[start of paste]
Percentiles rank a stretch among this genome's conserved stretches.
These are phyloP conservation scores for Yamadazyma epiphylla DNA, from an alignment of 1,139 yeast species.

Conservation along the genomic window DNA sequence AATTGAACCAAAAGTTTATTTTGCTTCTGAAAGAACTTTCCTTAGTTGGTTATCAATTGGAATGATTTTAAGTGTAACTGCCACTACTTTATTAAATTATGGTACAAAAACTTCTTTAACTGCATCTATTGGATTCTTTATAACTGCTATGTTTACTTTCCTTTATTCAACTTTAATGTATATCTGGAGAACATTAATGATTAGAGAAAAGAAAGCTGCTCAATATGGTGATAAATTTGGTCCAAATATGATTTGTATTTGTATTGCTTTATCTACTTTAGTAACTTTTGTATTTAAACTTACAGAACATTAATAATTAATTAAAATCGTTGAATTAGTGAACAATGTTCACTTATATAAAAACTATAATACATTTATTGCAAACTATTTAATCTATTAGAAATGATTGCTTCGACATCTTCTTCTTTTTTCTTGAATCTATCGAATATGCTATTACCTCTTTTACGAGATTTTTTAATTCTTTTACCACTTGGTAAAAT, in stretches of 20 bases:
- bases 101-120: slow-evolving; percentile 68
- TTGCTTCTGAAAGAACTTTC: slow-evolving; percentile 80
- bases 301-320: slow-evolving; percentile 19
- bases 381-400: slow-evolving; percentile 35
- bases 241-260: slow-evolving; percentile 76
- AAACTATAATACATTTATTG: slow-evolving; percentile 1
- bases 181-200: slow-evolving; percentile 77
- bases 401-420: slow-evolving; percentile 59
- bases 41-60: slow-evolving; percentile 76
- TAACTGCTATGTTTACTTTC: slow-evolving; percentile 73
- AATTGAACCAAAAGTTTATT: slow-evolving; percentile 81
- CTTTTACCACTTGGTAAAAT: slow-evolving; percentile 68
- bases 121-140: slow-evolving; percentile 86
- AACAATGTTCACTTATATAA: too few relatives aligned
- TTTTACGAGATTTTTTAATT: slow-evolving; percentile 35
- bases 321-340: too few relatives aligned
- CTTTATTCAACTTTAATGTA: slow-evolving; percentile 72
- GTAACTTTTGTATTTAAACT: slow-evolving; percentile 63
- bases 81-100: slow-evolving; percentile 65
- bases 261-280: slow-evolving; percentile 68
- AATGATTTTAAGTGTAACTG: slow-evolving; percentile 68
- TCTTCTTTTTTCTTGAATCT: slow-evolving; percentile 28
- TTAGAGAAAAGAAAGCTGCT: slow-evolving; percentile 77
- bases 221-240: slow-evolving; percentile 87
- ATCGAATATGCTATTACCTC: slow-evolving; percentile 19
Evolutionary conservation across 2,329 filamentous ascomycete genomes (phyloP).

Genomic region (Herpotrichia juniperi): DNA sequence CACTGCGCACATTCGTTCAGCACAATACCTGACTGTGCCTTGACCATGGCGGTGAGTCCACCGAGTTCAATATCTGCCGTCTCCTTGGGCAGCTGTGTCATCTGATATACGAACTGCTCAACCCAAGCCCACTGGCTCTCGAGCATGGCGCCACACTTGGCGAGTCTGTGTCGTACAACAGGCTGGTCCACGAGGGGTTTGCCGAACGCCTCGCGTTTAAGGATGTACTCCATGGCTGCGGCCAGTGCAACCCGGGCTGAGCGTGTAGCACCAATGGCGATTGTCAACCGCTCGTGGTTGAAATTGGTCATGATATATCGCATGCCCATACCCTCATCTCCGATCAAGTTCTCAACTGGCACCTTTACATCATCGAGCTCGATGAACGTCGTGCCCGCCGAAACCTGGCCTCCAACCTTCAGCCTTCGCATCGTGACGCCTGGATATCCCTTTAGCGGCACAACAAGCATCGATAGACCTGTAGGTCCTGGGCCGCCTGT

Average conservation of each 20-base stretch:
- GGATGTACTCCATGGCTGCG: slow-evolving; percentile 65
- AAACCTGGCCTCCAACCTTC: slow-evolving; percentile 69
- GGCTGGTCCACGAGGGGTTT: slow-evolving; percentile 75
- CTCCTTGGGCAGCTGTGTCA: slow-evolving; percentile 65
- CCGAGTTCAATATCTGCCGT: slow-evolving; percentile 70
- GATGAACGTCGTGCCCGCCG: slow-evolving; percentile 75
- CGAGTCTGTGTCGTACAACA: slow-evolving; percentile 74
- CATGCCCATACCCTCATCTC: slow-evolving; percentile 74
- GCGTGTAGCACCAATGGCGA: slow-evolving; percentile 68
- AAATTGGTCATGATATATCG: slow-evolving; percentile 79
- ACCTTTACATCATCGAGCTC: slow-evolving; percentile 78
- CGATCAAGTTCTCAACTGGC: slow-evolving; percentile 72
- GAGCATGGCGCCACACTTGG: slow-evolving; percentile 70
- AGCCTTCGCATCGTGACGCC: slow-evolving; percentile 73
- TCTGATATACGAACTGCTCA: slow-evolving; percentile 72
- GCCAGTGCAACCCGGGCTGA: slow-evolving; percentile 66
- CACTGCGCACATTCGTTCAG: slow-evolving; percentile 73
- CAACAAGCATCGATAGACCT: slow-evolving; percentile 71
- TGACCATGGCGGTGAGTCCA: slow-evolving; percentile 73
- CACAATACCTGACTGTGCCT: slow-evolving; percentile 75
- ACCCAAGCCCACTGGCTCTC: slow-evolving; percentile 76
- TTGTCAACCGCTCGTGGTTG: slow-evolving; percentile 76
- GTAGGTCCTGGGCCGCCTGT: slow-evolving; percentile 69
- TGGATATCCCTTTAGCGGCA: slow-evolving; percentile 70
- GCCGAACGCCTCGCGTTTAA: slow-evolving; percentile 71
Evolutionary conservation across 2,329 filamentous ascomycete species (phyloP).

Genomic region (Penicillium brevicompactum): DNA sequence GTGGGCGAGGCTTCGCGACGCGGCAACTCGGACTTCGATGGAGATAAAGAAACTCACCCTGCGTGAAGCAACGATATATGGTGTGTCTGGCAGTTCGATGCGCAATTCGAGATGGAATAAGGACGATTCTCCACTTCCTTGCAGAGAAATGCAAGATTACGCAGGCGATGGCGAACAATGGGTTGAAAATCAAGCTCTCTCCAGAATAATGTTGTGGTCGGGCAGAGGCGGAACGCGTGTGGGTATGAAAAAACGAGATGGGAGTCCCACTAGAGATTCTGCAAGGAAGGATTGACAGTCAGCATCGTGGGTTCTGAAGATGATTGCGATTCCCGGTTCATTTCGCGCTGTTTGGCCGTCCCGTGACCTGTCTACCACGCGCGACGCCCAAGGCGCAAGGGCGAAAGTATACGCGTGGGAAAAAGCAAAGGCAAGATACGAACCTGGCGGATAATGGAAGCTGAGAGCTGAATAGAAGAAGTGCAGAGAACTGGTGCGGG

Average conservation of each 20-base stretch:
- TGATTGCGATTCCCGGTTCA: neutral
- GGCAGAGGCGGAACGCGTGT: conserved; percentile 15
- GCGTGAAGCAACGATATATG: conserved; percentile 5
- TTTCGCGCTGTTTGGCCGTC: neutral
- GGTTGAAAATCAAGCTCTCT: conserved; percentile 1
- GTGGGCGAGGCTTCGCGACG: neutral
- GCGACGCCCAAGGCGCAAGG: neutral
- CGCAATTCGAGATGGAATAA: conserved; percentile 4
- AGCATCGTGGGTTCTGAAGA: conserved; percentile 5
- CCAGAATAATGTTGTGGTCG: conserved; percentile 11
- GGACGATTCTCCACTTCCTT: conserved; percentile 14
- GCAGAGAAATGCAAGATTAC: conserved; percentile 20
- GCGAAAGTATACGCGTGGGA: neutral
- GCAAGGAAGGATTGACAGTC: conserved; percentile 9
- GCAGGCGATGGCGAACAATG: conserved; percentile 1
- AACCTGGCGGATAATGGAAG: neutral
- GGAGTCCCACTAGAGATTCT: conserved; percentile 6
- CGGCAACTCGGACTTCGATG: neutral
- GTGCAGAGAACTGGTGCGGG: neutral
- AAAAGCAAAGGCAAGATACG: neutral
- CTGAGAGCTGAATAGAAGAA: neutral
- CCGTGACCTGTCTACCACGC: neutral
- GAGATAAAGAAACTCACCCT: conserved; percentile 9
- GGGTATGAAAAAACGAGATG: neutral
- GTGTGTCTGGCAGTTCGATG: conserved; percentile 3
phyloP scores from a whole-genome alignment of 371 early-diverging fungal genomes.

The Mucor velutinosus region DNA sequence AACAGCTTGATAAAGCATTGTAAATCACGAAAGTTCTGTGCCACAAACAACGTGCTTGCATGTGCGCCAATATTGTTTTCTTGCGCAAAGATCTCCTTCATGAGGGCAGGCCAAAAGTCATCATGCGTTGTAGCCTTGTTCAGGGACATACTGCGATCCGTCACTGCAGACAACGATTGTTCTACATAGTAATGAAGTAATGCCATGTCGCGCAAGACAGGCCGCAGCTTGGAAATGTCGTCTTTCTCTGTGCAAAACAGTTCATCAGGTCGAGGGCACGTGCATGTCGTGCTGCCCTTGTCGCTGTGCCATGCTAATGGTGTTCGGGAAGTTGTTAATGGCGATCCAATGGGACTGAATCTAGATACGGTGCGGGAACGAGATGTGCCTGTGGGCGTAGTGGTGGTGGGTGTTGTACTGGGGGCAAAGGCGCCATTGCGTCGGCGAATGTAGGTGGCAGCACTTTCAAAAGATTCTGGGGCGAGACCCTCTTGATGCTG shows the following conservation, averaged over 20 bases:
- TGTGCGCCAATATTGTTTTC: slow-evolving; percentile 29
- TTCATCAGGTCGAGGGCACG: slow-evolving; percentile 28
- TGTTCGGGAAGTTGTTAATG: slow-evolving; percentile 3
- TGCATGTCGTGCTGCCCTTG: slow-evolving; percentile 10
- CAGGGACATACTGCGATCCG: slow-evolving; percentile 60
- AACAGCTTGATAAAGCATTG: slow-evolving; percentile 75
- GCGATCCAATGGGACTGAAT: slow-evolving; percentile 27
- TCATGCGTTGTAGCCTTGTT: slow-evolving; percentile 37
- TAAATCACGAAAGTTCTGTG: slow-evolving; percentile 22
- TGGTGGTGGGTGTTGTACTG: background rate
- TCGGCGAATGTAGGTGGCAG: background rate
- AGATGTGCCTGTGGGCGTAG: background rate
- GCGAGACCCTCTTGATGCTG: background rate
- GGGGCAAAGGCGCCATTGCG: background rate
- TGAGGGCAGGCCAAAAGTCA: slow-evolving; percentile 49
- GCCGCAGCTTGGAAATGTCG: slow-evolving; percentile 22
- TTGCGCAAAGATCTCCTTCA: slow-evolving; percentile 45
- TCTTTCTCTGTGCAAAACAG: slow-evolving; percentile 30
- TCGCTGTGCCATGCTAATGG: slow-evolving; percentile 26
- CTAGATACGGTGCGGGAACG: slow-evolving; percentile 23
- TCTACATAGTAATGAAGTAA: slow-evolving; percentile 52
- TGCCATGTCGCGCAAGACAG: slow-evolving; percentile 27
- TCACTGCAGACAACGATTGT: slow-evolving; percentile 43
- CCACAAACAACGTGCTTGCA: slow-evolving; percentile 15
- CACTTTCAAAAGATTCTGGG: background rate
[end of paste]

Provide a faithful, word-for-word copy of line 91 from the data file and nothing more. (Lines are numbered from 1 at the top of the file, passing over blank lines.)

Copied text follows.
- CAGGGACATACTGCGATCCG: slow-evolving; percentile 60